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Several developments that bode ill for Christians in Iraq are causing believers to flee the nation.

Facing a June 30 deadline for transfer of power, a temporary constitution that reads, in Article 7, that Islam is the “Official Religion of the State,” and the most recent humiliation for the community – the failure to receive even one position on the Executive Council and only one ministry post, the Ministry of Emigration – the Christians of Iraq are voting with their feet.

“On a recent night the church had to spend more time on filling out baptismal forms needed for leaving the country than they did on the [worship] service,” says Amir, a deacon at a local church who does not want his full name published. “We have been flooded with parishioners desperate to leave the country, and as they cannot get an exit permit without a baptismal certificate from the church we have been swamped with requests. … In recent days nearly 400 families as far as we can tell have filled out baptismal forms to leave the country. Our community is being decimated.”

Most of the Christians in Iraq are Assyrians – people who claim to be the original inhabitants of Iraq. The Assyrians were the people of Nineveh – present-day Mosul – the city to which God sent the biblical Jonah.

Because they are Christians and seen as allies of the West, the Assyrians have long been subject to persecution. The Assyrian Church, known officially as the Assyrian Church of the East, is the oldest continually existing church in the world. Assyrians are the only people in the world who still speak Aramaic, the language spoken by Christ.

During the Assyrian genocide, in the waning days of the Ottoman Empire, it is estimated that nearly two-thirds of the Assyrian people were slaughtered.

According to figures from the previous regime, there were 2.5 million Assyrian Christians in the country with an estimated 3.5 million outside the country for a worldwide total of as many as 6 million, many of whom would return to Iraq if they had a future.

“We thought the Americans were going to bring us freedom and democracy,” said 31-year-old Robert. “Instead, they are promoting Islam. We do not understand it. … We love the Americans! We are so grateful for them removing Saddam and giving us back our freedom. We do not want their effort to be a failure if the dictatorship of Saddam is replaced by the dictatorship of Islam.”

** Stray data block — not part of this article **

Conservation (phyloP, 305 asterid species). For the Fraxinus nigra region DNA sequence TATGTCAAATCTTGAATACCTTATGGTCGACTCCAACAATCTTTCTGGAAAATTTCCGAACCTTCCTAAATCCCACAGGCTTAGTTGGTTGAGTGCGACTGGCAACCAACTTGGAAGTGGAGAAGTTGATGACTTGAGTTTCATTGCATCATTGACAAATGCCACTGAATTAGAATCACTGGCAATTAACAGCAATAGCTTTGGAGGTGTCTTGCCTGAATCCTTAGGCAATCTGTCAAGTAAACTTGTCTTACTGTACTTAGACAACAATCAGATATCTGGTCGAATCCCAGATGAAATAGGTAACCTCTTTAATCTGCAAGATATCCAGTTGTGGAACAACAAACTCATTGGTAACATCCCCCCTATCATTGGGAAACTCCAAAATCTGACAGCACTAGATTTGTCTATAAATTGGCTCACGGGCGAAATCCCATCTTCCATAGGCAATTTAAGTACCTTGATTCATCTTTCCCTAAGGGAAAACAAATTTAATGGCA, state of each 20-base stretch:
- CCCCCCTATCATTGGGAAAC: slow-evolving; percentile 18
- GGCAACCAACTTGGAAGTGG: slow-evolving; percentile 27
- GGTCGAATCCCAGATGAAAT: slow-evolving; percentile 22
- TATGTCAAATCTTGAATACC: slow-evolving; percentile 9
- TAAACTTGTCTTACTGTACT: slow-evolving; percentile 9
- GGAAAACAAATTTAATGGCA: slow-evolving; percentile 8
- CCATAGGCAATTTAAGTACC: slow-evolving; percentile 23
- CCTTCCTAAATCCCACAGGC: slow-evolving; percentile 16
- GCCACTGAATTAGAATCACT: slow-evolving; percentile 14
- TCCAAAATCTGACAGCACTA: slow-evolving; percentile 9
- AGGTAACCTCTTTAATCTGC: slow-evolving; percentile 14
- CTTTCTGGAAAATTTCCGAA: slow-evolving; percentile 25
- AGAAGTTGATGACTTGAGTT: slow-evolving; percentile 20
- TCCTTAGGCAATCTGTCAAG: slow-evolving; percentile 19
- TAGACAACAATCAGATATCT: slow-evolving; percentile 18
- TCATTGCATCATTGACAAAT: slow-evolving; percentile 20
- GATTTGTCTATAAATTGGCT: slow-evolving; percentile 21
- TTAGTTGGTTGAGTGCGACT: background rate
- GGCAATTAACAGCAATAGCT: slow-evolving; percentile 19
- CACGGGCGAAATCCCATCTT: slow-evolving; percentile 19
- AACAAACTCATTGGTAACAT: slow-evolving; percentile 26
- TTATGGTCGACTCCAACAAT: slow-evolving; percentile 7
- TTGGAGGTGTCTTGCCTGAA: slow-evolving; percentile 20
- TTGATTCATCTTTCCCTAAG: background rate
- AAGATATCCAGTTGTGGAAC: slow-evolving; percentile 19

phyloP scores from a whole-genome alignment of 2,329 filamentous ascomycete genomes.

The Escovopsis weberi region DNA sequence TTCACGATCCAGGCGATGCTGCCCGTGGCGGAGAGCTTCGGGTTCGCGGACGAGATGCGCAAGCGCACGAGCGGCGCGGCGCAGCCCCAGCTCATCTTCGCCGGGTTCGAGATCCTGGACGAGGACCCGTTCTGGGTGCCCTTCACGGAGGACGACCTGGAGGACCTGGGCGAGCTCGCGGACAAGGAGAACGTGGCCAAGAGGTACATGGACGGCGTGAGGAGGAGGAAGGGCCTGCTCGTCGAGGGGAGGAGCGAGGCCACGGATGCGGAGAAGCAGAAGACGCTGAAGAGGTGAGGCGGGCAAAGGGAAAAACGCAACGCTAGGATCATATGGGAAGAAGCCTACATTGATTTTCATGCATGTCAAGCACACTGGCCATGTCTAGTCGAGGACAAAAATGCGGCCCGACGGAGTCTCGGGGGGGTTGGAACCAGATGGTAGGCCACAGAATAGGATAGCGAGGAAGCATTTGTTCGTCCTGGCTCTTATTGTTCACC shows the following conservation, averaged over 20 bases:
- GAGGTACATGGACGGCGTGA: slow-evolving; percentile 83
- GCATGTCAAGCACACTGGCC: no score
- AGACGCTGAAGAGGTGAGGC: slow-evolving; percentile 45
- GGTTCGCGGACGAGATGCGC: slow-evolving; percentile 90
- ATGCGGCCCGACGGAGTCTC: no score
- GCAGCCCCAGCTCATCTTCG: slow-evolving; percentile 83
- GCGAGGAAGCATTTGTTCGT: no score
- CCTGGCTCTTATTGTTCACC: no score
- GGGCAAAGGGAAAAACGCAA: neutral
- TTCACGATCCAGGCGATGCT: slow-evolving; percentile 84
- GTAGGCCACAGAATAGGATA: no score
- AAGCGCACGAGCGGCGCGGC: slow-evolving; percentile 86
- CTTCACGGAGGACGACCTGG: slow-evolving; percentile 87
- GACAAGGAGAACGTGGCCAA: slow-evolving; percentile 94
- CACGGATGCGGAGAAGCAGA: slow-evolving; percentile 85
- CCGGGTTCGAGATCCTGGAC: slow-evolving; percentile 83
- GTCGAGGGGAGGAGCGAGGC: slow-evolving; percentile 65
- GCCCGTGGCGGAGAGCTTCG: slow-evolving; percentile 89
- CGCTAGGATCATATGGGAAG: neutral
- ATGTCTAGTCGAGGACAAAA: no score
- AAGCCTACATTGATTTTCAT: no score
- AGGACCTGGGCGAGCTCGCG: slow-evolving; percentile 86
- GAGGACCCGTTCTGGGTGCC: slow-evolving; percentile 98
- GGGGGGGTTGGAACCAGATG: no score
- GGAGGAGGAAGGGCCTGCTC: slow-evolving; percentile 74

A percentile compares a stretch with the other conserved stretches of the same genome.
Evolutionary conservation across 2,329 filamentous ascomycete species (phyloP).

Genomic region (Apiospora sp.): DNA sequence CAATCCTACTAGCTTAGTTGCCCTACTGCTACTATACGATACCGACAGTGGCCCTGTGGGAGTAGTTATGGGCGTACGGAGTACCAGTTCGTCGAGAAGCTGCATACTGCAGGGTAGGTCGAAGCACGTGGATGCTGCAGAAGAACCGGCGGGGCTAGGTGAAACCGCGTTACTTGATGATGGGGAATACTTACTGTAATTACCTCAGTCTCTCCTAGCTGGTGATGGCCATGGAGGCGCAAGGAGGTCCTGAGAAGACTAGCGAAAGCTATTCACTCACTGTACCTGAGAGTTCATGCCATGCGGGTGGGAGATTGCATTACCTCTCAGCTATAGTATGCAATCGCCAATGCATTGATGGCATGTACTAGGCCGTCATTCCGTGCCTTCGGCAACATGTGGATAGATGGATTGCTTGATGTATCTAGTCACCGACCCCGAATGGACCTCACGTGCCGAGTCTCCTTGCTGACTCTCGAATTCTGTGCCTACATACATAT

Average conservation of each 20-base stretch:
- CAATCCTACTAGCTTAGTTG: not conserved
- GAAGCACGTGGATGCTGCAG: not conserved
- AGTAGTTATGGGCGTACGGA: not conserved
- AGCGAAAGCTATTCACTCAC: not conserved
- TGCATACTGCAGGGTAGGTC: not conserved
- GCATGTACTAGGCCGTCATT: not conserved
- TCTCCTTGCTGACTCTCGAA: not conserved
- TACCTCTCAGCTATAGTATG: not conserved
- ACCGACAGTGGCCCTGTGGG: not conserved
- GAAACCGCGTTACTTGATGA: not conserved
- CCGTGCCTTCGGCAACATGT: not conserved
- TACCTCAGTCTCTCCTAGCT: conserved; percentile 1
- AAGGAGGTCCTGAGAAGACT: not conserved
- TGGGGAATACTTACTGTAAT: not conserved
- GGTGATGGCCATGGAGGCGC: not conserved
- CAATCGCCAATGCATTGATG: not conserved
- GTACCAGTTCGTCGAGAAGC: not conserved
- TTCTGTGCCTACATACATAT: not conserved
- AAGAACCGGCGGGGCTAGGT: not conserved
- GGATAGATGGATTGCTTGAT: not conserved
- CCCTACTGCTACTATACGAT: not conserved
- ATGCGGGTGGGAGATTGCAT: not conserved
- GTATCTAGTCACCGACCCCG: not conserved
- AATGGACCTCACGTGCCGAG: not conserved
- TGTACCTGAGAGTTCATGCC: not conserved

Robert continued: “The American-funded TV station, Al Iraqia, broadcasts Muslim programs four times every day and for two hours each Friday but nothing for the other religions. The recent inauguration of the new government was opened by a Muslim mullah reciting a long passage and a prayer from the Quran, but none of our priests were invited. Why do they do this? Why do the Americans promote Muslims? They need to promote equality and democracy and freedom, not Muslim dictatorship.”

He lamented: “What happened to the American promise to help [Iraq] become a democracy that would be a place for all to live? This is our homeland! We are the original people of Iraq! We should not have to leave.”

The community is working on two projects – one to establish a 24-hour nationwide hotline to provide security for daily acts of intimidation that is much of the cause for the panic among the Iraqi Christians. The other is a nationwide network of “safe houses” to take care of the community, when – as they believe – following the handover of sovereignty to Iraq, the country will descend into chaos and civil war.

“We are having to take care of daily cases of harassment of Assyrians by Muslims,” says one priest. “I just got back form helping one of our parishioners who was falsely accused by a neighbor and was about to be arrested. I had to go and sort it all out. … Our women are accosted on the street and intimidated to start dressing according to Islamic tradition. Our businesses are being burned, and the constant harassment is because of the attitude of appeasement toward Muslims.”

In addition, a proposal for an Assyrian Regional Government based on Article 54 of the Transitional Administrative Law is being circulated in Iraq and in Washington in a last-ditch effort to persuade the community to stay.

“We want to stay. This is our homeland,” the priest said. “But if we do not have a place where we can go, if we will be persecuted daily by Muslims again we cannot stay. We are appealing to the world to help us – to guarantee us an area where we can be protected, where we can live in peace and where we can worship in freedom.”



Ken Joseph Jr. is an Assyrian and directs Assyrianchristians.com. He is writing a book on his experience in Iraq entitled “I Was Wrong.”

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